The drying of oilseeds and grains is critical for downstream processing and storage. It prevents caking, agglomeration, spoilage, and degradation of material.
Conventional methods for drying oil- seeds and grains typically use high volumes of hot air that are blown through the bed of grains. Use of hot air as the heating media, as well as for moisture removal, limits the efficiency of this technique. Large volumes of air must be heated for heat transfer, and as the air picks up moisture from grains, the temperature of the air drops and the air reaches saturation. The larger the volume of air used, the more energy that is expended; much of this energy is lost up the stack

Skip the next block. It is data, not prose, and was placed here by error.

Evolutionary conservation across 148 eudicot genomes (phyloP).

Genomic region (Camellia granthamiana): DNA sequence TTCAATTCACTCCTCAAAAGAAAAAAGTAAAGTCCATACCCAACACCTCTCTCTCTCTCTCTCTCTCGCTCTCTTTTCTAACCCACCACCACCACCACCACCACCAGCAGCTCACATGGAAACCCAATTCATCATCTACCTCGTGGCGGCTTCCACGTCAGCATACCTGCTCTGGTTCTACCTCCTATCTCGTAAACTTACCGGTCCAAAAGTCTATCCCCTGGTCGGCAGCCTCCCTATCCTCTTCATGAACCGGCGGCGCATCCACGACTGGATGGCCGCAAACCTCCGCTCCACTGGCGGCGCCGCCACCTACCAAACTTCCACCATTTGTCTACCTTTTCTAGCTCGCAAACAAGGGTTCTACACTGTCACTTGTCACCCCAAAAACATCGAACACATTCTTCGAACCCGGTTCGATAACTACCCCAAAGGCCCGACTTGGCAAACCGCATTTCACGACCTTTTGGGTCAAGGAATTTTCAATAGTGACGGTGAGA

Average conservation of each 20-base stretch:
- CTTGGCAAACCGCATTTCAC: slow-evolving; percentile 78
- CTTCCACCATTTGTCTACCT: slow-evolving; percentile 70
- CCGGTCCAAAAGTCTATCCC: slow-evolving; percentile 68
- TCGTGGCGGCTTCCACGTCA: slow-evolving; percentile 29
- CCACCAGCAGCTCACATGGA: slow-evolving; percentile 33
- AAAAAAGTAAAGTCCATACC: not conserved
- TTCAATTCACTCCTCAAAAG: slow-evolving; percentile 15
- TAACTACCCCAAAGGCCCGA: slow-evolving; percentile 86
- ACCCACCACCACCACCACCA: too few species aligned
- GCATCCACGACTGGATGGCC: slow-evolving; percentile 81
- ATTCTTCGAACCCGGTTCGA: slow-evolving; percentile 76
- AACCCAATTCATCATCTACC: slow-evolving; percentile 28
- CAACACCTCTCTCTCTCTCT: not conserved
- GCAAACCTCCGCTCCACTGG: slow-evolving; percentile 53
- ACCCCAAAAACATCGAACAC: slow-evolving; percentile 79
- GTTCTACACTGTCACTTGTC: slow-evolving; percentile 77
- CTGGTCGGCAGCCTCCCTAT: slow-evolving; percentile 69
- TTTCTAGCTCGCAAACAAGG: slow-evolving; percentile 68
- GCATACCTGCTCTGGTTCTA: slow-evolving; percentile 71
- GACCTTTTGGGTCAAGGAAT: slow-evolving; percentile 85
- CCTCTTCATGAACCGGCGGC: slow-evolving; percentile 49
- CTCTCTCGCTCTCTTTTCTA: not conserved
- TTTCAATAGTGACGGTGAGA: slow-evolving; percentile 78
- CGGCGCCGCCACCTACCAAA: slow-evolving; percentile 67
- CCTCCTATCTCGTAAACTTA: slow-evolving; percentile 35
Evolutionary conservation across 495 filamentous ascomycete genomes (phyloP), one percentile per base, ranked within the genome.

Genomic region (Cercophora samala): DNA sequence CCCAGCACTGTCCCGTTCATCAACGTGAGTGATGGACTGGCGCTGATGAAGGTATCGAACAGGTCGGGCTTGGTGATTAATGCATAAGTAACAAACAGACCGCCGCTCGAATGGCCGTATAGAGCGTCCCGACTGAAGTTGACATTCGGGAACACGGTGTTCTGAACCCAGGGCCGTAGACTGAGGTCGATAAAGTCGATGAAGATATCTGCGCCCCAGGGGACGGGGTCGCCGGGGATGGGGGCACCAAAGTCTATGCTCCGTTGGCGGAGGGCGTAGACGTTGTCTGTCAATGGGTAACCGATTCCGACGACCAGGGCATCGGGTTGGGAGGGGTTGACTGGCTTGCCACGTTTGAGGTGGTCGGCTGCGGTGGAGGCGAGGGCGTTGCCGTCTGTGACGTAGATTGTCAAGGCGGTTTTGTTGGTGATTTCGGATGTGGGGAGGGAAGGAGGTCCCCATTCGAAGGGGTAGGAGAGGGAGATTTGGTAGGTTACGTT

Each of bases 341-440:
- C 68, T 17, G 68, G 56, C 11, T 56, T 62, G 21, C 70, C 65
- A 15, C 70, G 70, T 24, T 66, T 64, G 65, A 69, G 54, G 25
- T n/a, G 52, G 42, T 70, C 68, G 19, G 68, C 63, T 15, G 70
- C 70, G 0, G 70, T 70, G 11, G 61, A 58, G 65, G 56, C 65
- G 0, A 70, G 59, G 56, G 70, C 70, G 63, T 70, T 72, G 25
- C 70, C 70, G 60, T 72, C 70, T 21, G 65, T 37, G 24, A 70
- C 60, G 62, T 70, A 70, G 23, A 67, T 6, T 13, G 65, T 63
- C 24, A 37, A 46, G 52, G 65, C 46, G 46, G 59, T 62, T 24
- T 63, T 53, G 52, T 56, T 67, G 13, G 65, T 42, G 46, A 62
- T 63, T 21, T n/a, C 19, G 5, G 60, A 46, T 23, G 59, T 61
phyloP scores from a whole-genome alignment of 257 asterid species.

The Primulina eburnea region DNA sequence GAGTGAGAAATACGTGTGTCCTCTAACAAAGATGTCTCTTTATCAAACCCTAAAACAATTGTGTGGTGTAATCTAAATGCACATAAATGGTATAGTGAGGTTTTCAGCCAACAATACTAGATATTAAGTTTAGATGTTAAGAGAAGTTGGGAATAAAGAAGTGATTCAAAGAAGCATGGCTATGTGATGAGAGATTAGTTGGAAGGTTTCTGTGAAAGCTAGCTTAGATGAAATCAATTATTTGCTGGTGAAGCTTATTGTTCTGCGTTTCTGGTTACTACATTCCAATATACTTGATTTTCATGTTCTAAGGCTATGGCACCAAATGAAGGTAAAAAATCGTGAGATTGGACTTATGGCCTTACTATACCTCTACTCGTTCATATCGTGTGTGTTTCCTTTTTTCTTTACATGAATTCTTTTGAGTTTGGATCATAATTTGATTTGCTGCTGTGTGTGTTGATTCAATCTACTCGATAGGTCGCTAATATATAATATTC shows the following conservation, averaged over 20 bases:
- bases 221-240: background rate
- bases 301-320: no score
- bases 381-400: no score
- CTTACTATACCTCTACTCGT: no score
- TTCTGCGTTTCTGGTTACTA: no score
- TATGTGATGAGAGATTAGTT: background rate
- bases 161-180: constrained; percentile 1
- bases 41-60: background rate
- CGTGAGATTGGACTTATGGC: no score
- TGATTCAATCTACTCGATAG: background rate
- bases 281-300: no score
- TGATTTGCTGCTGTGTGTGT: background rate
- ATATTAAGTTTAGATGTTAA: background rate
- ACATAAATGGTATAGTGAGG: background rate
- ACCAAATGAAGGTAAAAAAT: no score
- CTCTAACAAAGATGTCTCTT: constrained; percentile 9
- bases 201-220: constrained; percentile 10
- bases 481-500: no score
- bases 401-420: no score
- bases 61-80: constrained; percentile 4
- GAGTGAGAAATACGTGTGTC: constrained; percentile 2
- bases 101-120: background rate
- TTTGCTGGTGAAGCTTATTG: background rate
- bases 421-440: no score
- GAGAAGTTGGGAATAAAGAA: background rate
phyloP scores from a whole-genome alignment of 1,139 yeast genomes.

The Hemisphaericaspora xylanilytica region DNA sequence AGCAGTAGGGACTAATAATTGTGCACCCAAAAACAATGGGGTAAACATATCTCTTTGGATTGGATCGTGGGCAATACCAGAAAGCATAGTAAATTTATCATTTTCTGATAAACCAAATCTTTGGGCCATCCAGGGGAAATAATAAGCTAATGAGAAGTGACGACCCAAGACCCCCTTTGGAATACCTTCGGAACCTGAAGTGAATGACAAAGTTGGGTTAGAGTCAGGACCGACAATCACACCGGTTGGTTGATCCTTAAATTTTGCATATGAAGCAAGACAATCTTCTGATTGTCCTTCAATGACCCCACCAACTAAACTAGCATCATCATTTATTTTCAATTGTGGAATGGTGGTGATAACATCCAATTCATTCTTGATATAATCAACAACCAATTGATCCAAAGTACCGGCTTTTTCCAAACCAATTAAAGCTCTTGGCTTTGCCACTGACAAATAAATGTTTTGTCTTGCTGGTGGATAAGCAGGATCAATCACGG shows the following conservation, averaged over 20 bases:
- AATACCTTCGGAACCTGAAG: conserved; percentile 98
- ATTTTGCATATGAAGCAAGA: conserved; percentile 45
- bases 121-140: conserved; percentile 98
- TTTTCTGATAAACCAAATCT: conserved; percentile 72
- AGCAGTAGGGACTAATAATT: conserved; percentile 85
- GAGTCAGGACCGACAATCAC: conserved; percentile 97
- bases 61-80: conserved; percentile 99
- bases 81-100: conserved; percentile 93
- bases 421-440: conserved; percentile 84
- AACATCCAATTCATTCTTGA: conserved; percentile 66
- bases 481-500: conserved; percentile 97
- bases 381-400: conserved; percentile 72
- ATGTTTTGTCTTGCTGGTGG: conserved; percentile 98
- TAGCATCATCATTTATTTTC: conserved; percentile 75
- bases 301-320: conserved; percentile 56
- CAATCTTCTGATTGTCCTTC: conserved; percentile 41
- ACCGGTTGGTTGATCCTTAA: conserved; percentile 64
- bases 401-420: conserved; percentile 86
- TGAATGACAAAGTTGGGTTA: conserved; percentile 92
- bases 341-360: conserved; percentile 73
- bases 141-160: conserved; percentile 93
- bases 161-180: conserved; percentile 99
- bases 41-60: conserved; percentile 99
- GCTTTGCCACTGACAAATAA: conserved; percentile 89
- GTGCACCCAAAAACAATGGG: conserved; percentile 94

The use of indirect heat— through hot water or steam—has been shown to reduce the volume of air, consumption of energy, and emissions radically. If heat is avail- able from a waste heat source, this can further add to the energy efficiency of the drying process. The plate heat exchanger design incorporating cross airflow for removal of moisture uses indirect heating of the solids through plates. This reduces the demand for a large volume of hot air and keeps the air temperature constantly high, which enables the air to carry increased amounts of moisture before reaching saturation